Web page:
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Implications for critical care of a new in vivo human vascular microdosing technique for giving noradrenaline and nitroglycerine by microdialysis
Linköping University, Department of Medicine and Health Sciences, Anesthesiology . Linköping University, Faculty of Health Sciences. Östergötlands Läns Landsting, Anaesthesiology and Surgical Centre.
Linköping University, Department of Clinical and Experimental Medicine, Surgery . Linköping University, Faculty of Health Sciences.
Linköping University, Department of Clinical and Experimental Medicine, Dermatology and Venerology . Linköping University, Faculty of Health Sciences.
Linköping University, Department of Clinical and Experimental Medicine, Dermatology and Venerology . Linköping University, Faculty of Health Sciences. Östergötlands Läns Landsting, Centre for Medicine, Department of Dermatology and Venerology in Östergötland.
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(English)Manuscript (preprint) (Other academic)
Abstract [en]

Introduction: Skin has a large dynamic capacity for alterations in blood flow, and is therefore often used for recruitment of blood during states of hypoperfusion. Little is known, however, about the metabolic consequences seen in skin secondary to hyporperfusion, particularly when the effects of vasoactive drugs are involved. The aims of this study were: to develop an in vivo, human microdosing model based on microdialysis in skin; and to investigate the effects on blood flow and metabolism of administering noradrenaline and nitroglycerine locally.

Method: Nine healthy volunteers each had two or three microdialysis catheters placed intradermally in the volar surface of the lower arm. After a stabilisation period, the catheters were perfused with buffers containing noradrenaline 0.5 or 5 μg/ml for 60 minutes, and after a second period of equilibrium of 60 minutes, all catheters were perfused with buffer containing nitroglycerine (0.5mg/ml). Changes in the blood flow in the skin were measured by laser Doppler imaging urea and ethanol clearance. Simultaneous changes in tissue glucose, lactate, and pyruvate concentrations were recorded.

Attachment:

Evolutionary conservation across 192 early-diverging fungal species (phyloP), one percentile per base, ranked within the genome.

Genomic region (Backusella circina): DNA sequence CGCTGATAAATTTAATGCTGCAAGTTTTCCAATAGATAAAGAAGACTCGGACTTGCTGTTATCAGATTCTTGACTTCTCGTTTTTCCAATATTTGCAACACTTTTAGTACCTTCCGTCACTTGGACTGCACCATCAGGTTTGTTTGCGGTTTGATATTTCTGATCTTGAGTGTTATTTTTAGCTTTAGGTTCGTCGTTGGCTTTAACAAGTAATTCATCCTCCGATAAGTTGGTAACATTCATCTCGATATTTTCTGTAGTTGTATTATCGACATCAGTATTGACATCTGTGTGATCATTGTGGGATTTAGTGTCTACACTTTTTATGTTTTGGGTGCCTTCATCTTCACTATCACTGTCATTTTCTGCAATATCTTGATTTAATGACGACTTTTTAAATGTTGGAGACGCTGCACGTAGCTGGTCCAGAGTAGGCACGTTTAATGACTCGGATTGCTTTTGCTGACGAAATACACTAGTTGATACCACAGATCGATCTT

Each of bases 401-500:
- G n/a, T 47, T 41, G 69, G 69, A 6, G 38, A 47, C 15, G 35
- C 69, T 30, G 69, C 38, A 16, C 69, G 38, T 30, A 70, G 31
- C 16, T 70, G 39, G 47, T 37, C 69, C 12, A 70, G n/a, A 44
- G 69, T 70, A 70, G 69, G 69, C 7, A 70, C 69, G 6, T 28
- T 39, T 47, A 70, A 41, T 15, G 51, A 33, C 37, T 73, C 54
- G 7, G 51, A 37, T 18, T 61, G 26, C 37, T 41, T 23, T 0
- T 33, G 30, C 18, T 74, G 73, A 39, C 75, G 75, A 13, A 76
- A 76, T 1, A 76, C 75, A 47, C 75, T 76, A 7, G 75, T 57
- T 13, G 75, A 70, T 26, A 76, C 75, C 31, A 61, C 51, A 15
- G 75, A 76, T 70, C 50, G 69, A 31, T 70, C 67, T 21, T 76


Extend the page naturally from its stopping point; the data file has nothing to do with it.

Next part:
Results: Perfusing skin with noradrenaline and nitroglycerine induced appreciable changes in all variables studied, depending on time and dose. The changes in glucose and lactate concentrations correlated with the change in blood flow assessed by either laser Doppler imaging or urea clearance. The changes in glucose and lactate that were induced by vasoconstriction (noradrenaline) continued until vasodilatation was induced by nitroglycerine.

Conclusion: Noradrenaline given by microdialysis in healthy volunteers induced reproducible and dose-dependent hypoperfusion and ischaemia with simultaneous metabolic consequences. Among these, we particularly note that: tissue glucose concentrations responded rapidly to hypoperfusion but remained considerably higher than zero, which suggests an energy-dependent deficiency in cellular uptake; and vasoconstriction remained after cessation of the noradrenaline perfusion, implicating vasospasm and a lack of autoregulatory (recovery) capacity in skin. These findings are particularly interesting from the critical care perspective, where noradrenaline is used extensively for circulatory support. The metabolic consequences may be underestimated and our results suggest that further investigations are warranted.

National Category
Medical and Health Sciences
Identifiers
URN: urn:nbn:se:liu:diva-59517OAI: oai:DiVA.org:liu-59517DiVA: diva2:351996
Available from: 2010-09-17 Created: 2010-09-17 Last updated: 2010-09-17Bibliographically approved
In thesis
1. Effects of burns and vasoactive drugs on human skin: Clinical and Experimental studies using microdialysis
Open this publication in new window or tab >>Effects of burns and vasoactive drugs on human skin: Clinical and Experimental studies using microdialysis
2010 (English)Doctoral thesis, comprehensive summary (Other academic)
Abstract [en]

Patients who require critical care, including those with burns, are affected by a systemic inflammatory reaction, which at times has consequences such as multiple organ dysfunction and failure. It has become increasingly evident that other factors important in the development of organ dysfunction are disturbances at the tissue level, in the microcirculation. Such disturbances activate cascade systems including stress hormones, all of which have local effects on organ function.